Zen masters talk about approaching life with "beginner's mind" -- the state of seeing things totally fresh. That got me thinking: After sailing on eighty-some ships, could I even remember what it was like the first time I stepped aboard my first vessel (Holland America's Veendam, for those keeping score) and had no clue how it all worked?
So I did a little meditating, and shazam! I could.
So now I'm reporting back, remembering all that was foreign about that first experience and informing it with The Voice of Authority. If you're a cruise neophyte, consider this your own personal FAQ, a demystification device you can keep in your wallet and whip out when circumstances demand.
Come with me, Grasshopper, and we shall see what the floating world has in store . . .
Embracing Ship & Sea
A cruise ship is an alternate universe that combines familiar comforts with the entertainment options of a walkable "urban" environment, the relaxation of a house at the beach, and the exoticism of foreign travel. But the question remains: Why is such a big thing able to float? For the answer to that, we have to go back to the Greek scientist Archimedes, who discovered that a thing will float as long as its weight is equal to or less than the amount of water it displaces (i.e., pushes out of the way). Big cruise ships displace a lot of water but they're also essentially hollow -- and thus, they float. The distribution of weight toward the bottom of the hull allows the ship to remain upright even with many decks towering above the waterline.
Now that you're reassured, let's get aboard. But wait, do you have your passport? That's right, passport. Your ship may feel like an extension of the U.S.A., but the days when you could sail passport-free to the Caribbean, Canada, and Mexico are over. Cruise line personnel will do the old "Papers, please" on you when you check in, and they'll also ask you to establish your onboard account, which works exactly like a credit card: Anything you buy on board will be charged to it, and at the end of the week the balance will be transferred to the credit card you registered up front. Onboard cards also function as your shipboard ID and cabin key.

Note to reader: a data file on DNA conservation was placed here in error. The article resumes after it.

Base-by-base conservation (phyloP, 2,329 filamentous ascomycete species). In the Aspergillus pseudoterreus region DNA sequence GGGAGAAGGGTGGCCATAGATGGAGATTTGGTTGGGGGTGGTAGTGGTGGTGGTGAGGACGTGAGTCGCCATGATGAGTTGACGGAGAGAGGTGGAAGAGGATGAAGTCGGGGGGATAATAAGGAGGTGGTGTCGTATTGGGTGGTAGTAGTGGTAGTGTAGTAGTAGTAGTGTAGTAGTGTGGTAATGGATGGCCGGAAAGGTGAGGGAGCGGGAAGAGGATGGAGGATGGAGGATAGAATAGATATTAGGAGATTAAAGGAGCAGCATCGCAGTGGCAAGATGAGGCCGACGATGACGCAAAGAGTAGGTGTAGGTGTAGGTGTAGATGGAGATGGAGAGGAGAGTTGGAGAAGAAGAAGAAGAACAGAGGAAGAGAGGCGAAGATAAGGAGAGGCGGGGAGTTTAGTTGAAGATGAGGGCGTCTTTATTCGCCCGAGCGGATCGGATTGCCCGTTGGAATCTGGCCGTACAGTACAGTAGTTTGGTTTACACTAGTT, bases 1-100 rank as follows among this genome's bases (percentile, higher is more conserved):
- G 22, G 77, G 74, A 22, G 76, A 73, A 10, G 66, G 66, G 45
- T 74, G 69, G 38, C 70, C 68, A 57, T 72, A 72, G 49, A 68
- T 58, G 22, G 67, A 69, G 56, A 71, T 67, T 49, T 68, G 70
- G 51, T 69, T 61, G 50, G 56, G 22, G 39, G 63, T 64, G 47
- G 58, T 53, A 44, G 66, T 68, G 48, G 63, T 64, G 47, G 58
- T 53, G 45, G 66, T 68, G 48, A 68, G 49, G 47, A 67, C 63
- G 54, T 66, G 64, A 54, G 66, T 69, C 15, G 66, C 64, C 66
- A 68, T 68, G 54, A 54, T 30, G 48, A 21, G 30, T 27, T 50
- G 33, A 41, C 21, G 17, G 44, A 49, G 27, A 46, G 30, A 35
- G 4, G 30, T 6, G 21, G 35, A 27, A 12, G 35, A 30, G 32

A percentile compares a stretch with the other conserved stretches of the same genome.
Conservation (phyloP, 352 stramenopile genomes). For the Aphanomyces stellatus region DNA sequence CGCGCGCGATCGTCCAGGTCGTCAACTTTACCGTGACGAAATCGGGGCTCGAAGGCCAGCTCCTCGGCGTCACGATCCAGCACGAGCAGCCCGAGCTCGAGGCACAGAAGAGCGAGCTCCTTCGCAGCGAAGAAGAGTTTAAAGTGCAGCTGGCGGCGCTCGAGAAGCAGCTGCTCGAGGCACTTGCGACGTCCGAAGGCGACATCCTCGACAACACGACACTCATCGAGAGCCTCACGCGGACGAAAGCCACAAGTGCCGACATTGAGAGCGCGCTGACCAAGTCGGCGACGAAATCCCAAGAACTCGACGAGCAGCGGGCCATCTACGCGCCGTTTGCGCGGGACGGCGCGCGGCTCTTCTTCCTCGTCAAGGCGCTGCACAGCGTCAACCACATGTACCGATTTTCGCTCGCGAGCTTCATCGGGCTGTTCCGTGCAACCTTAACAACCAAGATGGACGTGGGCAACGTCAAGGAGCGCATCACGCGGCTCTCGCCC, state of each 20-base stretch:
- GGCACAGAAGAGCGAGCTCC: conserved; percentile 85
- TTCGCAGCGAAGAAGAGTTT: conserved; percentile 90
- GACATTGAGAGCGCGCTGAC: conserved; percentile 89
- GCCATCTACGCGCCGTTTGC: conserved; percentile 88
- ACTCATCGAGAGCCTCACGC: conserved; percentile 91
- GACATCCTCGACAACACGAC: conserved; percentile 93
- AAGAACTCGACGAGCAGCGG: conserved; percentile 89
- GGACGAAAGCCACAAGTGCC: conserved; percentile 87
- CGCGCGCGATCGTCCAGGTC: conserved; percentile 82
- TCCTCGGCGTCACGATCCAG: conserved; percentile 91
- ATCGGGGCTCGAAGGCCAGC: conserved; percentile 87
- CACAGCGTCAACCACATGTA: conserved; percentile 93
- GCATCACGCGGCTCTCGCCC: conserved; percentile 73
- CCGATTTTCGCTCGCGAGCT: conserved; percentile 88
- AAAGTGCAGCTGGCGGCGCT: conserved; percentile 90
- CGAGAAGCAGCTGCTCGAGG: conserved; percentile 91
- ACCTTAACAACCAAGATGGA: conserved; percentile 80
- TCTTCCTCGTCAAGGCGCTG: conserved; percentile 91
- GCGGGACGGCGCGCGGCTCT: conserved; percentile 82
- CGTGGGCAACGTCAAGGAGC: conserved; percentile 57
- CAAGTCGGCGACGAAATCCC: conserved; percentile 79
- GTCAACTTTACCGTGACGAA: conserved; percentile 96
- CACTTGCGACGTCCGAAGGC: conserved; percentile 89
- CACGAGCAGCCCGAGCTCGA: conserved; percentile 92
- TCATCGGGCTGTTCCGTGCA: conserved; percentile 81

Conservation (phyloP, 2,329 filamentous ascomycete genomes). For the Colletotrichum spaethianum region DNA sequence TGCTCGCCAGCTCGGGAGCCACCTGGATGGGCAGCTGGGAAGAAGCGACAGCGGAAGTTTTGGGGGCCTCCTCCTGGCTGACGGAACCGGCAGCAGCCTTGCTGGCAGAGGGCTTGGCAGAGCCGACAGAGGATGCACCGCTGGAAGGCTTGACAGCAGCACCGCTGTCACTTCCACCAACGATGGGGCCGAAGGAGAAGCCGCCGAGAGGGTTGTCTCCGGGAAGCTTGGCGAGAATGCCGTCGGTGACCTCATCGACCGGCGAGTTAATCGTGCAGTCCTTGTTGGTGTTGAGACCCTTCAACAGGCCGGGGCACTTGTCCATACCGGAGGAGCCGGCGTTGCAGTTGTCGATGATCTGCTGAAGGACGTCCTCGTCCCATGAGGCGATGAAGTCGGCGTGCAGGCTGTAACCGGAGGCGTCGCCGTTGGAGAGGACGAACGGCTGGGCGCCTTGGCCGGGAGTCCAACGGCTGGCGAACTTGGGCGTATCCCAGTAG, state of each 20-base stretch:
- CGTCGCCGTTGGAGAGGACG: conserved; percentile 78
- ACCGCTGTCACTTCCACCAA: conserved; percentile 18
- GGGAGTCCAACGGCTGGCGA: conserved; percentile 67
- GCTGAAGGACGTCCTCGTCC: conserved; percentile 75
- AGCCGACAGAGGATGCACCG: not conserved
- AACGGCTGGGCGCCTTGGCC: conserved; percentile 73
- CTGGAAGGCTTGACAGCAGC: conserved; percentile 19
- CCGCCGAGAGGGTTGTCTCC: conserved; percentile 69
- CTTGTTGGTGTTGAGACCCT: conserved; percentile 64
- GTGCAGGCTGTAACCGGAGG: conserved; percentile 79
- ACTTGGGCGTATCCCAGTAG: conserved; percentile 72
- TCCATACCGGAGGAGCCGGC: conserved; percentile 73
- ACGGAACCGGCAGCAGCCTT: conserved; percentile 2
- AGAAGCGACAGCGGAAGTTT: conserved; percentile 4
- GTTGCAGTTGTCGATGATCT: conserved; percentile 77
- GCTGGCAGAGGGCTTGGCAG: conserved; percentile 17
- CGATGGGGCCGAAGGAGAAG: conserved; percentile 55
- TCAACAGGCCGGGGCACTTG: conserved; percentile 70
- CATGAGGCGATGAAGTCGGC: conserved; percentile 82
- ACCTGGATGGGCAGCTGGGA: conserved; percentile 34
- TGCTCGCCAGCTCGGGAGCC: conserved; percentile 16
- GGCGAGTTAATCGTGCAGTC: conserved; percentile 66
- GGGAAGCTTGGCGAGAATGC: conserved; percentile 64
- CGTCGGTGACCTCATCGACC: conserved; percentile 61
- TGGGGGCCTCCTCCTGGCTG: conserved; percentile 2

OK, your paperwork is in order. Now sit down and wait. Since there are so many passengers on an average cruise ship, the cruise lines have a complicated system of embarkation that usually involves numbers, color-coded tags, and maybe even the I Ching. Eventually you'll get to the gangway that leads to the ship. But, you ask, Can Uncle Bob come aboard with me, just for an hour or so? Not unless he's a paying passenger, he can't. Rules are very strict in this regard, for security reasons. Sorry, Uncle Bob.
So now you're aboard. Look! It's BIG. Yes, it sure is. Right inside the door, you'll probably find a whole line of stewards waiting to direct you to your cabin. No worries about your luggage: You'll have already checked that in down on the pier, and it'll be delivered to your cabin (aka stateroom) shortly. Just follow your guide up the elevator; down the long, long corridor; and finally to the place that'll be your home for a while. Step inside. Cute! Now, you wonder, Should I tip the steward? You can slip him a couple bucks if you like, but it's not required.